Long-Term Predictability in Stock Returns: Past and Future Us Baby-Boom Effects, 1950-2050‎

32 Pages Posted: 29 Mar 2005 Last revised: 6 Aug 2016

See all articles by Haim Kedar-Levy

Haim Kedar-Levy

Ben Gurion University of the Negev - Guilford Glazer Faculty of Business and Management

Date Written: December 1, 2011

Abstract

Empirical studies demonstrated that US baby boomers consumption and savings ‎patterns have affected economic aggregates over the past decades, among them ‎equity returns. Boomers’ retirement is expected to generate an excess supply of ‎equities until 2050, but its impact varies with the specific population age structure ‎along decades. This paper estimates aging effects on S&P500 returns between ‎‎1950-2050. Calibration for demographic and economic data between 1950-2005 ‎yields model estimates that significantly explain the moving average of S&P500 ‎returns. The present value of expected demographic effects until 2050 suggests ‎that the S&P500 was rationally priced in early 2009, but its subsequent ‎appreciation represents overpricing.‎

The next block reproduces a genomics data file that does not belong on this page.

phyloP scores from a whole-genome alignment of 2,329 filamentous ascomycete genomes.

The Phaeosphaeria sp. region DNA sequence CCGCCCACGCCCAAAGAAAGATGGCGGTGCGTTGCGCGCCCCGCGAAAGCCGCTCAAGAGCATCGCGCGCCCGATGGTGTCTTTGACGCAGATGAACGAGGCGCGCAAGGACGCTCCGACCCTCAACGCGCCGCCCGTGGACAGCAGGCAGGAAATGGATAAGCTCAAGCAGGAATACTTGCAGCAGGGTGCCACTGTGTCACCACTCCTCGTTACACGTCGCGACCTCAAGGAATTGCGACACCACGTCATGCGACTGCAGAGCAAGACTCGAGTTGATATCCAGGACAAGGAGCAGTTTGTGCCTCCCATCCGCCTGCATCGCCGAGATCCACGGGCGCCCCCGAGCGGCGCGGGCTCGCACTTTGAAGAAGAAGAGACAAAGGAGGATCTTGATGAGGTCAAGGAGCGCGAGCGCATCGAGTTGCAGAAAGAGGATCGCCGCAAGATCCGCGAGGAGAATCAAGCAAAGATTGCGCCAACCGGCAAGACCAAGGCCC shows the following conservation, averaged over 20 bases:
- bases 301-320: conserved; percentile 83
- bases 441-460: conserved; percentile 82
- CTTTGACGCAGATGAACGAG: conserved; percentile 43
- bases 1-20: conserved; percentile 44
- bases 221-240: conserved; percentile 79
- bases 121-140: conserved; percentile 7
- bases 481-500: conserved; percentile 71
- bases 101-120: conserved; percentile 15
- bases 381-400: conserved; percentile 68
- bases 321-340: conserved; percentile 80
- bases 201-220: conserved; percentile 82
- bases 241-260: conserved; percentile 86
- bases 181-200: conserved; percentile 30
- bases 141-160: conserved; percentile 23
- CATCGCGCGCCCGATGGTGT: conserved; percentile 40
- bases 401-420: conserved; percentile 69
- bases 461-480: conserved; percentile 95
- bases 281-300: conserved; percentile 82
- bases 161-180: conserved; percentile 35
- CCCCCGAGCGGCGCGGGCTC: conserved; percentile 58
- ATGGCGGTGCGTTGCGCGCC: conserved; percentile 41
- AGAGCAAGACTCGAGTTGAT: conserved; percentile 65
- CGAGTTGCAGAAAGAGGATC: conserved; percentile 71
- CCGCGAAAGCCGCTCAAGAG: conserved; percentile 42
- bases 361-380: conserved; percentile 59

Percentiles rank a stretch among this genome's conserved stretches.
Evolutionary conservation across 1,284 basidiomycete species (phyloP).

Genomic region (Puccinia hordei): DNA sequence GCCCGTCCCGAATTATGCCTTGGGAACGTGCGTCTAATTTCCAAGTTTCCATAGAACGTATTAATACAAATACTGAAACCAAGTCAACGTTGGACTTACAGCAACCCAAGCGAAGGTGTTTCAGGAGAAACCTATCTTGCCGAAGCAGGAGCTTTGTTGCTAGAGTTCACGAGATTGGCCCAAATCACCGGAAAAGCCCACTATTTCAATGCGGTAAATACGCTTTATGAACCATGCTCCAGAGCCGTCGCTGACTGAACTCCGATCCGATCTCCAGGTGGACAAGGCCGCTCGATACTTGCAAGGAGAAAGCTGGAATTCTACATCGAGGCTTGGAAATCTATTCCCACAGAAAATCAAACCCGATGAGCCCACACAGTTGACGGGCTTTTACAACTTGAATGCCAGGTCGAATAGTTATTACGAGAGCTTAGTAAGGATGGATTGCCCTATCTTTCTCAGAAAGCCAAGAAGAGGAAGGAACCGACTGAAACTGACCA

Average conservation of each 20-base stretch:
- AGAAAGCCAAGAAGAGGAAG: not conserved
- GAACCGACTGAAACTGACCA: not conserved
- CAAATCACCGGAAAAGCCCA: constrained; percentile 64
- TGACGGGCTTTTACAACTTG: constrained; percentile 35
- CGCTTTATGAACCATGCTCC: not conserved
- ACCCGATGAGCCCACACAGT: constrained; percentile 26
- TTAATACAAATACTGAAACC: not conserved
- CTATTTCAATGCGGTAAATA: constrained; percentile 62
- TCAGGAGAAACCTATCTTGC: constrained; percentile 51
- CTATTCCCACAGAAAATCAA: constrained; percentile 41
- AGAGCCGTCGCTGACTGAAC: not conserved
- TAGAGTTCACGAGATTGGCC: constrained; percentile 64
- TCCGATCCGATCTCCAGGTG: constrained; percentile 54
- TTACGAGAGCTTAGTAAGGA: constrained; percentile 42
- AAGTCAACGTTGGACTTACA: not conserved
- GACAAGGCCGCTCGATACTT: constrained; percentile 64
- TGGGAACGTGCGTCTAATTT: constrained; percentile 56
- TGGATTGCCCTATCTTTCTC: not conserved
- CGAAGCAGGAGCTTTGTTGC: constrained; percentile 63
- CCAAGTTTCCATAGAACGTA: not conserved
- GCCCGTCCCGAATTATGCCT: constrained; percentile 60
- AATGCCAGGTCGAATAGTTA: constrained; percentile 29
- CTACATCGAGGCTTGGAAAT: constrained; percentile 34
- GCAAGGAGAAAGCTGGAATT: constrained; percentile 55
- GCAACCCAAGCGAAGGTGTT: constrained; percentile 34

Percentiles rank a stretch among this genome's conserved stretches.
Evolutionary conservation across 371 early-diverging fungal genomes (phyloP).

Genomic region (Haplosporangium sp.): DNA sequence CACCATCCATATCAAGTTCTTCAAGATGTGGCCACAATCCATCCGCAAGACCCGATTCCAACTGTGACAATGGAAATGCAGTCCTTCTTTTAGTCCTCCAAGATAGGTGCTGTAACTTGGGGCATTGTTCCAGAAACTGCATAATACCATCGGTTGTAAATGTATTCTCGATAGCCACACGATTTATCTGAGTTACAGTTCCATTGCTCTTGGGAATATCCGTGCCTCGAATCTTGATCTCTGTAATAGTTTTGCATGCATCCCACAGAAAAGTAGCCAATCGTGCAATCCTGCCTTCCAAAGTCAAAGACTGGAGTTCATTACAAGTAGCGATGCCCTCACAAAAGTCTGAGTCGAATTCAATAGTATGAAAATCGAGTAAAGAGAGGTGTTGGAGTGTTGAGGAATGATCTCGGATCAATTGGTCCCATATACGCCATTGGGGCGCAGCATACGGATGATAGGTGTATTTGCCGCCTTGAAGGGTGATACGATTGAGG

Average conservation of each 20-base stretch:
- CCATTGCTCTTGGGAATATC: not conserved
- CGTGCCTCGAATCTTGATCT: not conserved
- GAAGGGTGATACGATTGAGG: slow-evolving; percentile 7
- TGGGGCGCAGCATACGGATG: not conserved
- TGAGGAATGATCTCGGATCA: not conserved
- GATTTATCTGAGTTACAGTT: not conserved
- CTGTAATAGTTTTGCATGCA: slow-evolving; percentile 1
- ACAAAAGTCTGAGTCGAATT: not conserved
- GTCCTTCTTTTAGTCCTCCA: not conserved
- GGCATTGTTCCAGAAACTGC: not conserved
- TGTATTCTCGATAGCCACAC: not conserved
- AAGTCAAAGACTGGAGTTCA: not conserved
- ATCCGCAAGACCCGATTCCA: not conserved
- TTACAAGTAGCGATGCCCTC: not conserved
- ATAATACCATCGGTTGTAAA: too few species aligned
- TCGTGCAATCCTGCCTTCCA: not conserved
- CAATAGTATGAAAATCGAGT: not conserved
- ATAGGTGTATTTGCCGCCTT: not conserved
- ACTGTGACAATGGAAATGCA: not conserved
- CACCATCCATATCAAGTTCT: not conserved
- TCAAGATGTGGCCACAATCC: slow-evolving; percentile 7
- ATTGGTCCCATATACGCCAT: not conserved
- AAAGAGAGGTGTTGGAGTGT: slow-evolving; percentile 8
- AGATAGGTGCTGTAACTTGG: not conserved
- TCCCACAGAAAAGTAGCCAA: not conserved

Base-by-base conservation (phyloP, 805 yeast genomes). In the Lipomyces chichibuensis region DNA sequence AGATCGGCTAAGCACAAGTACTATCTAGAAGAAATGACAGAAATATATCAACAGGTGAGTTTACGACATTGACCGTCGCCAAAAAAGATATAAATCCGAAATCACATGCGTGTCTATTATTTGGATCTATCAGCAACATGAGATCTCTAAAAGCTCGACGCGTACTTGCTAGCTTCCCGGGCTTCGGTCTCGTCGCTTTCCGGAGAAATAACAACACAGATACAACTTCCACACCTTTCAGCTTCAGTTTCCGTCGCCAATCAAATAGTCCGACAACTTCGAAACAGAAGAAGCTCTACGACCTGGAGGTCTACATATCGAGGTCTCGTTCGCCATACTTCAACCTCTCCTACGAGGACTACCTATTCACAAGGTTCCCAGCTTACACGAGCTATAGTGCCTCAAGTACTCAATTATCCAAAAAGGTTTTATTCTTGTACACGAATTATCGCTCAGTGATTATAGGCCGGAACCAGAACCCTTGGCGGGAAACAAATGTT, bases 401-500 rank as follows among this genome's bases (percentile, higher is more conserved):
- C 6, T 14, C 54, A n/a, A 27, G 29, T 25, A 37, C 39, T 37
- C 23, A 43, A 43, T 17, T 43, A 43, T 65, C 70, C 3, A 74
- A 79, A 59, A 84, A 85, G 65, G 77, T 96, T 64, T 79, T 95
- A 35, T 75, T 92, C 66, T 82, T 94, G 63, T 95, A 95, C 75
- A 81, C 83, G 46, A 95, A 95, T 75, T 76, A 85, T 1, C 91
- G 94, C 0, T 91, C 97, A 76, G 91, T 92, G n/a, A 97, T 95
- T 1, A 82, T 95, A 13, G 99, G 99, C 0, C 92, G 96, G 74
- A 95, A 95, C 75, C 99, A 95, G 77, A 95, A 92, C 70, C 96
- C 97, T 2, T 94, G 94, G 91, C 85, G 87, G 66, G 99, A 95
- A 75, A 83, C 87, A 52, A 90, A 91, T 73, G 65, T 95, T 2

Keywords: Predictability, Demography, Baby-Boom, Asset Pricing

JEL Classification: G11, G12, J11

Suggested Citation

Kedar-Levy, Haim, Long-Term Predictability in Stock Returns: Past and Future Us Baby-Boom Effects, 1950-2050‎ (December 1, 2011). Available at SSRN: https://ssrn.com/abstract=678781 or http://dx.doi.org/10.2139/ssrn.678781

Haim Kedar-Levy (Contact Author)

Ben Gurion University of the Negev - Guilford Glazer Faculty of Business and Management ( email )

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